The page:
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Conservation Principles for Competition Trail Riders

The most important question for the trail-riding community is this: How can we find a way to continue to compete on trails and secure our access to these trails?

By Brian Bourne and Candace Bourne

Moderator: Gene W. Wood, Professor of Forest Wildlife Ecology, and Extension Trails Specialist, Clemson University, Clemson, SC


  • Brian Bourne, Southeast Endurance Riders Association, Notasulga, Alabama
  • Candace Bourne, Southeast Endurance Riders Association, Notasulga, Alabama
  • Helen Koehler, Sunshine State Horse Council, Morriston, Florida
  • Kandee Haertel, Executive Director, Equestrian Land Conservation Resource, Clarendon, Illinois

    The human-horse partnership lies at the core of American history. The nation's exploration and outward expansion was accomplished by settlers who depended on the horse to carry them and their belongings out into the new world. Those pioneers and cowboys rode through woodlands, deserts, mountains, and prairies on their way to new homes, better lives, and ultimately, a new civilization.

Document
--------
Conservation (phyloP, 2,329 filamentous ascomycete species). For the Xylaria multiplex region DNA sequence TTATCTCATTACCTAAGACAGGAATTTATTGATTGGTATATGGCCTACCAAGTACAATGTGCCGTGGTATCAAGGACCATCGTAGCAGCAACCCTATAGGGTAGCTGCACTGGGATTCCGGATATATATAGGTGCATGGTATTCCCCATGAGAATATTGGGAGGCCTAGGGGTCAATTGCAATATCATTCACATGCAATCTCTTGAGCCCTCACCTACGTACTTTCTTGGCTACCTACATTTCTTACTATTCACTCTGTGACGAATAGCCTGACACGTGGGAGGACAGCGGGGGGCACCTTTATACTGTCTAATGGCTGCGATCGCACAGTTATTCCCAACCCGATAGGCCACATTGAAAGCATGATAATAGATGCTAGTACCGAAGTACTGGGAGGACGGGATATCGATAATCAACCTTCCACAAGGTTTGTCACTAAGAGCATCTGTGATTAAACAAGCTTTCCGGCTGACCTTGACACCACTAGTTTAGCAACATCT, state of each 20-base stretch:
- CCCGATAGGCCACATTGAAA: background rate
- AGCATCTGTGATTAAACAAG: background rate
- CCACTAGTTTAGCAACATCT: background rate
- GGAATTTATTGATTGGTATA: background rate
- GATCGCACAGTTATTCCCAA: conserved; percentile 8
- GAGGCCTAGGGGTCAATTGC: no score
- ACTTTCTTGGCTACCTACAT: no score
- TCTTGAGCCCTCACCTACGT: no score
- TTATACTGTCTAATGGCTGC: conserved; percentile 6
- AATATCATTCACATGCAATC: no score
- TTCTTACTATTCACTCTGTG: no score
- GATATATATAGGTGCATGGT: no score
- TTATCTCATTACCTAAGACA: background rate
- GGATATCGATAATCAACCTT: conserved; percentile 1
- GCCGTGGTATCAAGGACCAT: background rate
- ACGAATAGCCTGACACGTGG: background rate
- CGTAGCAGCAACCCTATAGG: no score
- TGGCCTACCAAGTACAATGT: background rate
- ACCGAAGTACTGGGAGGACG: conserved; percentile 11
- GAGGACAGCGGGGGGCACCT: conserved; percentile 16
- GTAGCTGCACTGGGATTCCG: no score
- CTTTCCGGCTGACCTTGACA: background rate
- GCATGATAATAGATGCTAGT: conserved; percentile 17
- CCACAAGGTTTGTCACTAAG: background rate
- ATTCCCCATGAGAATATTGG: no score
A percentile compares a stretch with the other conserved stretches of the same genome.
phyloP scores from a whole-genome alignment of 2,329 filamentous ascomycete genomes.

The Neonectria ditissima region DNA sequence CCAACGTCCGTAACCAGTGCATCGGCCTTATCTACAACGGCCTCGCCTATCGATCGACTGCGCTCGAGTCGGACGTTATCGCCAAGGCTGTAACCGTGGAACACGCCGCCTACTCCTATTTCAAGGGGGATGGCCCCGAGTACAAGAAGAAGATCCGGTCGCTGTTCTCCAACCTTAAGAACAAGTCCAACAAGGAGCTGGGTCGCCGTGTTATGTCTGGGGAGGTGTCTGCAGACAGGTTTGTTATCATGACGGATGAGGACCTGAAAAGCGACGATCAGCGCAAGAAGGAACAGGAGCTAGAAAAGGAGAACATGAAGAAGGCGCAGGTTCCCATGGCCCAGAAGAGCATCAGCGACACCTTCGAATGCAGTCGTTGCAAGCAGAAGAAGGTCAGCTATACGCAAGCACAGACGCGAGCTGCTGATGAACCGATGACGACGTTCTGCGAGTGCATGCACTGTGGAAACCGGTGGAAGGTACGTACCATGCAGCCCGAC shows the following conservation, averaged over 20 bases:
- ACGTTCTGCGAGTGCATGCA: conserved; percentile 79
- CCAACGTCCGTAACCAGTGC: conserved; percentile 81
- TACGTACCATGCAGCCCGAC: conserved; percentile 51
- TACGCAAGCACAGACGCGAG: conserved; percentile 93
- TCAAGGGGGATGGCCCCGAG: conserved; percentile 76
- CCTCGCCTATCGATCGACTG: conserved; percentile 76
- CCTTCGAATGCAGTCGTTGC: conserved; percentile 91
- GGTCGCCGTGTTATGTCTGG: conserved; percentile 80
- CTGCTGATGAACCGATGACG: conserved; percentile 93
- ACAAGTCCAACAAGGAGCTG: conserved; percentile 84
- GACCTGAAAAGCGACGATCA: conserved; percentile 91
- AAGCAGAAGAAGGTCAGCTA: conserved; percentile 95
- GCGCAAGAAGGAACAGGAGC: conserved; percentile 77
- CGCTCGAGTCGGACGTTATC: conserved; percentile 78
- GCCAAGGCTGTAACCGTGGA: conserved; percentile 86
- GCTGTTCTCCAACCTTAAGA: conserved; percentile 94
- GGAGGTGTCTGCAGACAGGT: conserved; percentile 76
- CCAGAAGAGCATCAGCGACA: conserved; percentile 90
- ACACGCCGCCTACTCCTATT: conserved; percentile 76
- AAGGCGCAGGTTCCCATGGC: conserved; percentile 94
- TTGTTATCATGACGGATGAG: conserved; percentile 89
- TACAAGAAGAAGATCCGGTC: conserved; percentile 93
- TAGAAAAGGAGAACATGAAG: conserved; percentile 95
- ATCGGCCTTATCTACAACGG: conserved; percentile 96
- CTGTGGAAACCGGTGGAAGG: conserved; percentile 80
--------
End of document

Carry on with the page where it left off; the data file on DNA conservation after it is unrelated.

"As the number of horses on the trails has increased, so has our ecological responsibility to consider the well being of the ecosystem essential to both horse and rider."

    The relationship between horse and rider in America is one of our cultural heritages that we, as equestrians, are able to re-create each time we compete in a distance riding event. That is part of the lure of distance riding. Experiencing the wildlands from the back of a horse recalls our ancestors' experience as they raced their way across this country.

    The sport of distance riding, simply put, is riding a horse in a timed event across a set course with distances ranging from 25-100 miles. It has attracted a variety of people that had a wide range of reasons for participating in the sport. Competition, camaraderie, and the trail experience are just a few of those reasons.